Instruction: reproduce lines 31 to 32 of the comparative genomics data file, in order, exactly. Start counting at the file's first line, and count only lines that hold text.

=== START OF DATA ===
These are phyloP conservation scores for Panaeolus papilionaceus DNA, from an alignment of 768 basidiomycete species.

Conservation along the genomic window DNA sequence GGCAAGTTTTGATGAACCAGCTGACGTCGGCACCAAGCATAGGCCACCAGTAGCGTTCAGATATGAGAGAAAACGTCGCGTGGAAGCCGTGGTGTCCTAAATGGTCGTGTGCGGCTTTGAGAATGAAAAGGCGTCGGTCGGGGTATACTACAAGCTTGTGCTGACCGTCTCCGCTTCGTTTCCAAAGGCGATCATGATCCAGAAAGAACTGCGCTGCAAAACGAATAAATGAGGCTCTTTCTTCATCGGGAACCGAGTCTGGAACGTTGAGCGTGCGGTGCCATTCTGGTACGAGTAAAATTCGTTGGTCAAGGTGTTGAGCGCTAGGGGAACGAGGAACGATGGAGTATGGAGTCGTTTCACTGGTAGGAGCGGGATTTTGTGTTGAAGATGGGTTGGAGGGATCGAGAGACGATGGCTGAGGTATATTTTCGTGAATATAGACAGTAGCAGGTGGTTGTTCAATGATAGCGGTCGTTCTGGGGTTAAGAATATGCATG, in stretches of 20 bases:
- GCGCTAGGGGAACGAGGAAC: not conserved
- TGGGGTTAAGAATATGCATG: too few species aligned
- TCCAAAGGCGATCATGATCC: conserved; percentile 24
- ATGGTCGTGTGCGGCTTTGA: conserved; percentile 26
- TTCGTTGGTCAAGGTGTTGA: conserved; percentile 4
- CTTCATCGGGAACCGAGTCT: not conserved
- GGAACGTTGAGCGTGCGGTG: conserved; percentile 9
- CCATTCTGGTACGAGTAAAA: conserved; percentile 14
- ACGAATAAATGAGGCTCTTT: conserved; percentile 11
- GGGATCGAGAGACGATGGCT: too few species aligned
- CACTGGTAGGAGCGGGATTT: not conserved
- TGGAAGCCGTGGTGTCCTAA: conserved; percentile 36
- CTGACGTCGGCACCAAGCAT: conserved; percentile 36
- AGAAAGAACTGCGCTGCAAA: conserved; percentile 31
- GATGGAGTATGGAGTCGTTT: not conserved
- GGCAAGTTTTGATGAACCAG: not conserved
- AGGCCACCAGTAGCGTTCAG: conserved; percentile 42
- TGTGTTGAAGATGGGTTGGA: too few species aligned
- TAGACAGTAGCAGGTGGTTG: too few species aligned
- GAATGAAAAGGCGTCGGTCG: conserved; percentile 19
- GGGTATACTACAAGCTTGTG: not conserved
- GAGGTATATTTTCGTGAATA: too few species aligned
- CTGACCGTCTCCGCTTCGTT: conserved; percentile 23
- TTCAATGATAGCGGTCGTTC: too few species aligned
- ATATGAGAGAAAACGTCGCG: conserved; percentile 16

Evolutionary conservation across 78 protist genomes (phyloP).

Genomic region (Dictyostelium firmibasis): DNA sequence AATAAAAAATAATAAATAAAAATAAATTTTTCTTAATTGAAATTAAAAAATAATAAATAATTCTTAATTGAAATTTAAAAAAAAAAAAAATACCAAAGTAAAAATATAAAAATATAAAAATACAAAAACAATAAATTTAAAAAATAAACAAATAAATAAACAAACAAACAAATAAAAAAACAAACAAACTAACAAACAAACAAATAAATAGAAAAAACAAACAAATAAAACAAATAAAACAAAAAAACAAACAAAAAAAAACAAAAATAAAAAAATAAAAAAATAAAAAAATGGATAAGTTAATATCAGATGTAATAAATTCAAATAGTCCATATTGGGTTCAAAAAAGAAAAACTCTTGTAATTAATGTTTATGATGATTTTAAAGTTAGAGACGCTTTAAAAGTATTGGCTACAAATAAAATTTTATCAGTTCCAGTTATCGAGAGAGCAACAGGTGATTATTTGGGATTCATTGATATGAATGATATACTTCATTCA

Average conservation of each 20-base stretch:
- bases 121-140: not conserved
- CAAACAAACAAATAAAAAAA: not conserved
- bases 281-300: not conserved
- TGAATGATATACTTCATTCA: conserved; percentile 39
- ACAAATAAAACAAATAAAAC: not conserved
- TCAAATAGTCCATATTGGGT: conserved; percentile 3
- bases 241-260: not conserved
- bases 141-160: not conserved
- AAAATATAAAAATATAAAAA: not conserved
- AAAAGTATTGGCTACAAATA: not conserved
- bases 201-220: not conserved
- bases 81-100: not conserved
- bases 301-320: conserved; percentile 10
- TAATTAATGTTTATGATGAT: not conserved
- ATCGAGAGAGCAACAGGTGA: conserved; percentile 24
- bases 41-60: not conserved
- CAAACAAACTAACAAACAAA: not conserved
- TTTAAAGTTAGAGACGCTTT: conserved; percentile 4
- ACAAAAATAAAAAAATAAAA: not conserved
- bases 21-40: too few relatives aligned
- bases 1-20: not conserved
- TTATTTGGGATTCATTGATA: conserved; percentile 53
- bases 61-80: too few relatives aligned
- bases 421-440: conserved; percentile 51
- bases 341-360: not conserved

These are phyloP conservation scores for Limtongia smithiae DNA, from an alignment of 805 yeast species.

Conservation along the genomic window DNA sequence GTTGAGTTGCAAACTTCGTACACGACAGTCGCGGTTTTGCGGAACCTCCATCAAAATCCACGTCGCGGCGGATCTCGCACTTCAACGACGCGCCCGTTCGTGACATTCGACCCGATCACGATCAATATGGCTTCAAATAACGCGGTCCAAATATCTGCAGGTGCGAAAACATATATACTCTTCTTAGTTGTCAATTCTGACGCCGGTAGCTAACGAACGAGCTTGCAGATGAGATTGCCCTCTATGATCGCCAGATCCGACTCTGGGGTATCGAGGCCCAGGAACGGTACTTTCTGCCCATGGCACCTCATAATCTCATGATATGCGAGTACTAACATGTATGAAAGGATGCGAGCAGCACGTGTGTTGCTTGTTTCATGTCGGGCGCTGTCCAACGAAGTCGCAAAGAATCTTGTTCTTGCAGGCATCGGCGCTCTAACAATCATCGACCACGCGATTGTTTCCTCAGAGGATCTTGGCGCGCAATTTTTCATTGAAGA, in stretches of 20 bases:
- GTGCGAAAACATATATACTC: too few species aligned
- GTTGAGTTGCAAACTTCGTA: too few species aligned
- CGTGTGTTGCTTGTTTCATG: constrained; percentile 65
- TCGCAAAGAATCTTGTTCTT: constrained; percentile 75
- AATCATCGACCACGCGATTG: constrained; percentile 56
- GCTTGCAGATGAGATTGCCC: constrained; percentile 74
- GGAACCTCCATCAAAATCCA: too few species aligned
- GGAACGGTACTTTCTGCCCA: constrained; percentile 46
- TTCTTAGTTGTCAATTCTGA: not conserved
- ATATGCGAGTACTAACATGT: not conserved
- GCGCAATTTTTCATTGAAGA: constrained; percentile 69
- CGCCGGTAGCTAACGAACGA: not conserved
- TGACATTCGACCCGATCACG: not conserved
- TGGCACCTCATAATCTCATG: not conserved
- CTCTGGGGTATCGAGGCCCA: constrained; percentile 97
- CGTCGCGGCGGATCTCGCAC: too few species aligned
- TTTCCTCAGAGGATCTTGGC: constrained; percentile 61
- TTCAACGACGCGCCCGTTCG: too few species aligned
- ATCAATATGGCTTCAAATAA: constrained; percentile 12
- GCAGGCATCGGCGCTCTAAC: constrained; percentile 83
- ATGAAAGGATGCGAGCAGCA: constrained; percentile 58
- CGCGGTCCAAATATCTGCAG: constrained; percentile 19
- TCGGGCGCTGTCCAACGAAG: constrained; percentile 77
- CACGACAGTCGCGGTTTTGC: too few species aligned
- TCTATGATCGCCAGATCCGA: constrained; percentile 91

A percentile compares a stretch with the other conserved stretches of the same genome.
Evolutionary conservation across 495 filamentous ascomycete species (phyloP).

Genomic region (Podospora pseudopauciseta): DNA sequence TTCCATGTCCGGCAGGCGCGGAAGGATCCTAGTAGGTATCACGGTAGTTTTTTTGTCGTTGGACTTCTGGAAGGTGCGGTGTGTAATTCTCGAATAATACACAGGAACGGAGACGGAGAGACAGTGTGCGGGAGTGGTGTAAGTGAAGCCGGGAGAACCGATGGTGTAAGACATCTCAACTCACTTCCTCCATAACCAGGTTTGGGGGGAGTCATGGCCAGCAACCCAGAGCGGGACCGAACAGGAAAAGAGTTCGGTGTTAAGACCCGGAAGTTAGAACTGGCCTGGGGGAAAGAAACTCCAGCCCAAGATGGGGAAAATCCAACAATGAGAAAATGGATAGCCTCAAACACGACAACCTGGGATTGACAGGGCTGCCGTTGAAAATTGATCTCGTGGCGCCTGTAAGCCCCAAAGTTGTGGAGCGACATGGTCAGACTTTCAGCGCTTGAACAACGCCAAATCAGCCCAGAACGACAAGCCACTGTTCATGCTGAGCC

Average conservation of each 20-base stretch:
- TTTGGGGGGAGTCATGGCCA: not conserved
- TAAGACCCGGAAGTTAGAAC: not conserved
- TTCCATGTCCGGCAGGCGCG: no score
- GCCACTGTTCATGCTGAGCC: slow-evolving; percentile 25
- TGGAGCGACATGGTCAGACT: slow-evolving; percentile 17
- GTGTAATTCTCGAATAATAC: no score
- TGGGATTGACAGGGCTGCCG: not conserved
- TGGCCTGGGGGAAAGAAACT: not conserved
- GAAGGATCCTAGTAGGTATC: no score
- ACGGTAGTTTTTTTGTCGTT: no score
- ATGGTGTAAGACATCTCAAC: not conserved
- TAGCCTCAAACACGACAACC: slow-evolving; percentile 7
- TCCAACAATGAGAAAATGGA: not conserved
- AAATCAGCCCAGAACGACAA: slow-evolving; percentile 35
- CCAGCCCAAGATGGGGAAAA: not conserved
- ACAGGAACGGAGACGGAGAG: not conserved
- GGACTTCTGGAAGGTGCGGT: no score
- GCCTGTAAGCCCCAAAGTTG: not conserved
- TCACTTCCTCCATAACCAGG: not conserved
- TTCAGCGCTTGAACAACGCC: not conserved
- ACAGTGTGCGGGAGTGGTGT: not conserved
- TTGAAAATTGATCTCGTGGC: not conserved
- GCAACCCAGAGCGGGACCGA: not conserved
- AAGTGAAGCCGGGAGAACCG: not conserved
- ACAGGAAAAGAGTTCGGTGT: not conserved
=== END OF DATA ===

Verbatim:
- bases 121-140: not conserved
- CAAACAAACAAATAAAAAAA: not conserved